The true master of cinema - Ingmar Bergman - returns to film-making at the age of 85 to direct this, his last feature. Considered by many to be his finest achievement, the film reunites the characters from his 1973 film Scenes from a Marriage in order to further examine the relationship between Marianne and her husband, Jonas, whom she visits after 30 years. Before long, a family feud, sparked by the hatred a son has for his father, ensues. As father and son compete with each other for the love of Johan's grand child, Marianne struggles to understand why she has been drawn back to what is a painful chapter of her past. The film unfolds over a period of several weeks and as is Bergman's style, people talk, whether it is with aggression, with pain or with a sense of confession. This is a film that represents everything that Bergman is both revered and respected for - an ability to capture the essence of human confrontation whilst exacting flawless performances from a talented cast.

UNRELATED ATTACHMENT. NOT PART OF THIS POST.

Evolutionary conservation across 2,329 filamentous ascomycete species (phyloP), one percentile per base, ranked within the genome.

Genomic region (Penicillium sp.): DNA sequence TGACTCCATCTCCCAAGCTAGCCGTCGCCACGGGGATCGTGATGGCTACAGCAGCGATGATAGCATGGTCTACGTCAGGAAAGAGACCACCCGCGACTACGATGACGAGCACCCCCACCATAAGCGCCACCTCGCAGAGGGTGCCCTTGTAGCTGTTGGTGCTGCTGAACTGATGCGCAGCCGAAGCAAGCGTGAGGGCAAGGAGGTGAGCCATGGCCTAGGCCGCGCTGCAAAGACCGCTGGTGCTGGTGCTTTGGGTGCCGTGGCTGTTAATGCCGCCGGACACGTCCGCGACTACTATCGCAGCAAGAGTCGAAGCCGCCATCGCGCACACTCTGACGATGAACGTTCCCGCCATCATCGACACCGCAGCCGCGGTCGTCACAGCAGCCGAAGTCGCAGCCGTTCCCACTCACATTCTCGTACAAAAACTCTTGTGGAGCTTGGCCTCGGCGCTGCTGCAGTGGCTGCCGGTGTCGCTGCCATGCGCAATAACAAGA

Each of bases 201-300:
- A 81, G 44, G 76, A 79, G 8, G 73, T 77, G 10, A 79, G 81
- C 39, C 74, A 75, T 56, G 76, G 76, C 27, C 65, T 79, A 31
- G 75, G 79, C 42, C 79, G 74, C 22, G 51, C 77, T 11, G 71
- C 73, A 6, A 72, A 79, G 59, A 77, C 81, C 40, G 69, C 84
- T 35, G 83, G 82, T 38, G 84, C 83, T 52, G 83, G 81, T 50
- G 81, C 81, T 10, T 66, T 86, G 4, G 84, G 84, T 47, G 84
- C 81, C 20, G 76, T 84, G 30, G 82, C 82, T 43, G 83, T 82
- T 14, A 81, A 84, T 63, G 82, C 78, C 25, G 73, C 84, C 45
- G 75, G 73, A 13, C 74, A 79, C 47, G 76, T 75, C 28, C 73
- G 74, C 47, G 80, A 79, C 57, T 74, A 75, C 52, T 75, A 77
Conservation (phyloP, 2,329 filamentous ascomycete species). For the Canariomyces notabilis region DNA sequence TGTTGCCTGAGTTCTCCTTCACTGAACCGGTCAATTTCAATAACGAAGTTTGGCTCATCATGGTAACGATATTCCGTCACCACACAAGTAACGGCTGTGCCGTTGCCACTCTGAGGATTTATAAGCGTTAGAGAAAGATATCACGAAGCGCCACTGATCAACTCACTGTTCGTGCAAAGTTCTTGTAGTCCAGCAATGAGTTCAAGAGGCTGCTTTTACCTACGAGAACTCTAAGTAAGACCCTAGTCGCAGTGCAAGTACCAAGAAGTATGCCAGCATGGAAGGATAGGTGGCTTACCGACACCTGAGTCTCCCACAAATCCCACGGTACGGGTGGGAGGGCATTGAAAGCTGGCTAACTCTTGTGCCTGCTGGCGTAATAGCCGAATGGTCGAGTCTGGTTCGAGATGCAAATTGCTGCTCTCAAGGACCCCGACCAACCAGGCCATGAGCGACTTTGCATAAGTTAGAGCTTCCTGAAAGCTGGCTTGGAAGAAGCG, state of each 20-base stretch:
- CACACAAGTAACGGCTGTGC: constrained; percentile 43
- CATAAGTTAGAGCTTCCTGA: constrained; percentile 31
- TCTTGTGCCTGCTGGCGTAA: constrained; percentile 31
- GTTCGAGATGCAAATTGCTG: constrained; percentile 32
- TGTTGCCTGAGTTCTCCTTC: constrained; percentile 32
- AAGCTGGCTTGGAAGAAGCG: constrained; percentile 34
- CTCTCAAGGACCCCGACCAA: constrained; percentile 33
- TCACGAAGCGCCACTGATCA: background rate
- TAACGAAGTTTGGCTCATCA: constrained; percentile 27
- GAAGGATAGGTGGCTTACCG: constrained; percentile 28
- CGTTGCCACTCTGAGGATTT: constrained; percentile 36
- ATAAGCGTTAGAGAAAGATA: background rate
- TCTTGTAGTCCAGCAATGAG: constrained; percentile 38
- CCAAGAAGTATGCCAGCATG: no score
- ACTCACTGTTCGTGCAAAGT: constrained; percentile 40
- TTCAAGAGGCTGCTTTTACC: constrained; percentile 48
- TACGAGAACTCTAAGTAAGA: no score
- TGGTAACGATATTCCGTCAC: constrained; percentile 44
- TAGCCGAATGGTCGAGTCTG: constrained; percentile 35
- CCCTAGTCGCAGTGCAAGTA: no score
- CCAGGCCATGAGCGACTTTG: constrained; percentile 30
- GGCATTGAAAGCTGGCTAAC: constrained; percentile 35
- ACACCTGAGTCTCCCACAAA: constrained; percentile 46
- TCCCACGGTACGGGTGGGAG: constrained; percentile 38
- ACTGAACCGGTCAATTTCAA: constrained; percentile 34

This is not an easy film to watch. It requires consentration and open mindedness and there is no clear narrative dished out from the screen. And yet it gives so much. The character's are mostly difficult to like and in Johan's case downright repulsive, yet through the telling of the story you are brought to share an empathy with them and to recognize your own flaws in them.
The style of the film is remarkably similar to its prequile scenes from a marriage, there are as many cast as could be fitted into a car, lacks humour (which is unusual for Bergman) and almost exclussivly focuses on dialogue and it shares in its Brillance, a deeply enlightening film.